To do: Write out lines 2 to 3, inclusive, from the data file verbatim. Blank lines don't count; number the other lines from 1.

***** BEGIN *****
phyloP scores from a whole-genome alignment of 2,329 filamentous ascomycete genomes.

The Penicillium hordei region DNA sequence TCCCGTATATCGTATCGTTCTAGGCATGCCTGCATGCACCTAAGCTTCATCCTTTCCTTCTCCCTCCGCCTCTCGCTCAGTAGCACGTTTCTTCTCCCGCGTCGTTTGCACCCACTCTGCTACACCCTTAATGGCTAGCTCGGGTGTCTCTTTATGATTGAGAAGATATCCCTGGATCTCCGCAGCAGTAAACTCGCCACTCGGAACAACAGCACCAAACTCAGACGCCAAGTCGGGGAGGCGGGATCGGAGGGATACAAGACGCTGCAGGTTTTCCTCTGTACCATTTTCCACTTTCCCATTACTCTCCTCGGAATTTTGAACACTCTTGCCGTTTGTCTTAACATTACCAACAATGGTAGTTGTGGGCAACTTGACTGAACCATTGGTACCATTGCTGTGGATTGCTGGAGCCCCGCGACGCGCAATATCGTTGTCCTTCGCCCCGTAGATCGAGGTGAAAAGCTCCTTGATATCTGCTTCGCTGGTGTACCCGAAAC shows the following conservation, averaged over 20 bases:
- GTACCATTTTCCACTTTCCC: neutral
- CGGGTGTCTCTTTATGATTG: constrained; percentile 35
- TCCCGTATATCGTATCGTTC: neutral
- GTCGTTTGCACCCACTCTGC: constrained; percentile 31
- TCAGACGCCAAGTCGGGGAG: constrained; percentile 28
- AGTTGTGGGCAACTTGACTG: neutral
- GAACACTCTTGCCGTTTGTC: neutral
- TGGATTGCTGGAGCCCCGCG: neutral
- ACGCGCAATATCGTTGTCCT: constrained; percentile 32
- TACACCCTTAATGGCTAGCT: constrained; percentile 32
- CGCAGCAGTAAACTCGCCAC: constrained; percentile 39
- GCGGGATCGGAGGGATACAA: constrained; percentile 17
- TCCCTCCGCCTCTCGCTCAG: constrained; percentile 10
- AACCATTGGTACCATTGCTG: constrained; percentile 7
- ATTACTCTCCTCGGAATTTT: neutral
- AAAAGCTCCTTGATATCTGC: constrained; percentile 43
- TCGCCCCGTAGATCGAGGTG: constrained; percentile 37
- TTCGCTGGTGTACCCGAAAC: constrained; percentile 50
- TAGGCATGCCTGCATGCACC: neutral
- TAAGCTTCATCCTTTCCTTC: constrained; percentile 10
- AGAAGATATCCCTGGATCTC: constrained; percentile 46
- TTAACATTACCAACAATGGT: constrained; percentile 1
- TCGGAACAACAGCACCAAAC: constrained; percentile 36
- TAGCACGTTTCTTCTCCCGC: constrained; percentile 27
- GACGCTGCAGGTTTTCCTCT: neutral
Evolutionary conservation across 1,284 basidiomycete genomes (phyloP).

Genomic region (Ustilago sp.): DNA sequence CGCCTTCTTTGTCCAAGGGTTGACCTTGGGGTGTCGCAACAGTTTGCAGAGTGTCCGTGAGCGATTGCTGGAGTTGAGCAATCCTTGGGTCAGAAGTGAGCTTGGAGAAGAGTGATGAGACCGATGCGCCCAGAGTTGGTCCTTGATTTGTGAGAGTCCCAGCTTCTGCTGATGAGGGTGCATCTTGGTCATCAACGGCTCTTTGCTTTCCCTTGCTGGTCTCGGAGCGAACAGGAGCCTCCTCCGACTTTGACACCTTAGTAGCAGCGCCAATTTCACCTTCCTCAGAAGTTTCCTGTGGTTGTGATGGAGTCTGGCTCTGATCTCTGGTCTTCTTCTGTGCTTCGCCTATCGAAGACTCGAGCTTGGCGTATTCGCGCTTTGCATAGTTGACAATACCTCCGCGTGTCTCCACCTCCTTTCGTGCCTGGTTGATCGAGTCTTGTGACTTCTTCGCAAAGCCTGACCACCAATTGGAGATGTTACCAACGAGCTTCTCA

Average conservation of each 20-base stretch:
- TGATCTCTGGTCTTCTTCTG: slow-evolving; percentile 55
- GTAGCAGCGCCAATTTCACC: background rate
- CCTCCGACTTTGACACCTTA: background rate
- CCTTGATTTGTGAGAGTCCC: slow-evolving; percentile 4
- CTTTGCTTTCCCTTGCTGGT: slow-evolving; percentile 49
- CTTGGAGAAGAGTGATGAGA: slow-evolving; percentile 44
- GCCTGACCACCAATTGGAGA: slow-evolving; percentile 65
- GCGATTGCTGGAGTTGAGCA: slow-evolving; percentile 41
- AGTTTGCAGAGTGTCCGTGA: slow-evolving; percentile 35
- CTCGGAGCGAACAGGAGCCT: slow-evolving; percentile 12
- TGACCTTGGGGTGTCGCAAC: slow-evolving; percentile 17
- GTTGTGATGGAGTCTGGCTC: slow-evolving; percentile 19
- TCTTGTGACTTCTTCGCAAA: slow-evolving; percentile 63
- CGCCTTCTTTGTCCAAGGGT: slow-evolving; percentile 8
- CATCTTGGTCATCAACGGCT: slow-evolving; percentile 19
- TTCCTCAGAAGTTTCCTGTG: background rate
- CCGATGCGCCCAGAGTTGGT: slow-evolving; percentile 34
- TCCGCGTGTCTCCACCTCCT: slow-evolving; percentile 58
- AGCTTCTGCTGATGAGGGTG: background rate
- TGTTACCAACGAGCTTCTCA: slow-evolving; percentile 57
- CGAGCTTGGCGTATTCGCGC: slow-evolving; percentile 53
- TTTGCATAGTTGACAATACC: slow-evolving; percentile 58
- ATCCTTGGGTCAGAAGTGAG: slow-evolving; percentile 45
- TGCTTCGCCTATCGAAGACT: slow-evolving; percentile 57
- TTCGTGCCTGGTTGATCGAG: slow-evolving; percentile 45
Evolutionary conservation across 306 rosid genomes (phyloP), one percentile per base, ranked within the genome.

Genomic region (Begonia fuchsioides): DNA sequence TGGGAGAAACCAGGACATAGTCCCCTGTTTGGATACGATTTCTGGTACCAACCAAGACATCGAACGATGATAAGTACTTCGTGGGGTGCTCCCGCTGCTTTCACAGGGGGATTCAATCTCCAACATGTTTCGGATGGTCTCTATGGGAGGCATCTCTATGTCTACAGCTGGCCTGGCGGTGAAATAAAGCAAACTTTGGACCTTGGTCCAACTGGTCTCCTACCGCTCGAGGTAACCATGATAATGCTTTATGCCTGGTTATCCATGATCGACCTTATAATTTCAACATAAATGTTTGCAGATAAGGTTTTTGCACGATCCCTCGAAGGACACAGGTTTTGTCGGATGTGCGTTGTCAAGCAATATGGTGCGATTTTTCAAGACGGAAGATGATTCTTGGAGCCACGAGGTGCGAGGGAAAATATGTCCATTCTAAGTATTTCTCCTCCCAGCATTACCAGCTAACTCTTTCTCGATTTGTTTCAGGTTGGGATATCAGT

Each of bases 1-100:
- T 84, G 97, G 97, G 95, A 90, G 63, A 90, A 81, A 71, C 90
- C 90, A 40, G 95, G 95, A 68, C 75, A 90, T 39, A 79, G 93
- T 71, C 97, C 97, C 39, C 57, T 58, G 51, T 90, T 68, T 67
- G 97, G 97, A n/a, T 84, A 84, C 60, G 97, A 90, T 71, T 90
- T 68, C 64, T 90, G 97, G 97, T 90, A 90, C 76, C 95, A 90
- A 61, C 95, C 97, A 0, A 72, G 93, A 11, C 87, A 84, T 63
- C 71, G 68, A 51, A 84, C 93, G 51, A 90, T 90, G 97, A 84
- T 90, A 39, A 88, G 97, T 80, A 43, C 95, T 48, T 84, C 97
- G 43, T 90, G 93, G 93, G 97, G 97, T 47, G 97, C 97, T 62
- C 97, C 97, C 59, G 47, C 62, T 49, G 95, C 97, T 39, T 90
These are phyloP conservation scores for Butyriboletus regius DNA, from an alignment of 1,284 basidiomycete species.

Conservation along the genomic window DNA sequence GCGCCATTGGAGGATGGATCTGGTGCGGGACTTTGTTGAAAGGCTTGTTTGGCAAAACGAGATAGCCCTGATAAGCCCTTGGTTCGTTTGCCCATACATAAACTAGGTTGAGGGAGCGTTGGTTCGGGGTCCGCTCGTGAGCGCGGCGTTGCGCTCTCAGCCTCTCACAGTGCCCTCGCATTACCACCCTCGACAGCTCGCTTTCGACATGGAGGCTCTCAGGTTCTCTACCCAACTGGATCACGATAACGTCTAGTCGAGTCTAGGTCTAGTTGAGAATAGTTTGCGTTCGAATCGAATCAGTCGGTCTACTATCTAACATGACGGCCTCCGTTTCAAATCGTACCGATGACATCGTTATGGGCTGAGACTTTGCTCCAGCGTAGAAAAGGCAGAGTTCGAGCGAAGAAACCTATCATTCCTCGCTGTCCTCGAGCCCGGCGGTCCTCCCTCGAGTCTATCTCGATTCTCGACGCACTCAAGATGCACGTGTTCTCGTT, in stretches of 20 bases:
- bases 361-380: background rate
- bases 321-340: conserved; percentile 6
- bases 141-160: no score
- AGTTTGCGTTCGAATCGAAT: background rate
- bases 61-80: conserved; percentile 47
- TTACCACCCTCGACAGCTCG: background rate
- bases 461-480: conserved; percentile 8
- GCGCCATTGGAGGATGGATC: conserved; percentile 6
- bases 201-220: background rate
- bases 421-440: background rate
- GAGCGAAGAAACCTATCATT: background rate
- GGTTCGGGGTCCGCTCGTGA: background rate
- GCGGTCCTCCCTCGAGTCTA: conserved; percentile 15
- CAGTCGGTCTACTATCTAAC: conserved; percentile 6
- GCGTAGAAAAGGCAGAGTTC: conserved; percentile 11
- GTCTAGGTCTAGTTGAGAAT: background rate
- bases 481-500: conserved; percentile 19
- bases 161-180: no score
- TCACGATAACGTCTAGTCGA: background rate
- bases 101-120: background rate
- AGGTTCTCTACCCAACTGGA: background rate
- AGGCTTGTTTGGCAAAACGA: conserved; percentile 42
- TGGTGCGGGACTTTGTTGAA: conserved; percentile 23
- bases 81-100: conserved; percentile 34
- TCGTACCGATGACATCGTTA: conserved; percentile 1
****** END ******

The Penicillium hordei region DNA sequence TCCCGTATATCGTATCGTTCTAGGCATGCCTGCATGCACCTAAGCTTCATCCTTTCCTTCTCCCTCCGCCTCTCGCTCAGTAGCACGTTTCTTCTCCCGCGTCGTTTGCACCCACTCTGCTACACCCTTAATGGCTAGCTCGGGTGTCTCTTTATGATTGAGAAGATATCCCTGGATCTCCGCAGCAGTAAACTCGCCACTCGGAACAACAGCACCAAACTCAGACGCCAAGTCGGGGAGGCGGGATCGGAGGGATACAAGACGCTGCAGGTTTTCCTCTGTACCATTTTCCACTTTCCCATTACTCTCCTCGGAATTTTGAACACTCTTGCCGTTTGTCTTAACATTACCAACAATGGTAGTTGTGGGCAACTTGACTGAACCATTGGTACCATTGCTGTGGATTGCTGGAGCCCCGCGACGCGCAATATCGTTGTCCTTCGCCCCGTAGATCGAGGTGAAAAGCTCCTTGATATCTGCTTCGCTGGTGTACCCGAAAC shows the following conservation, averaged over 20 bases:
- GTACCATTTTCCACTTTCCC: neutral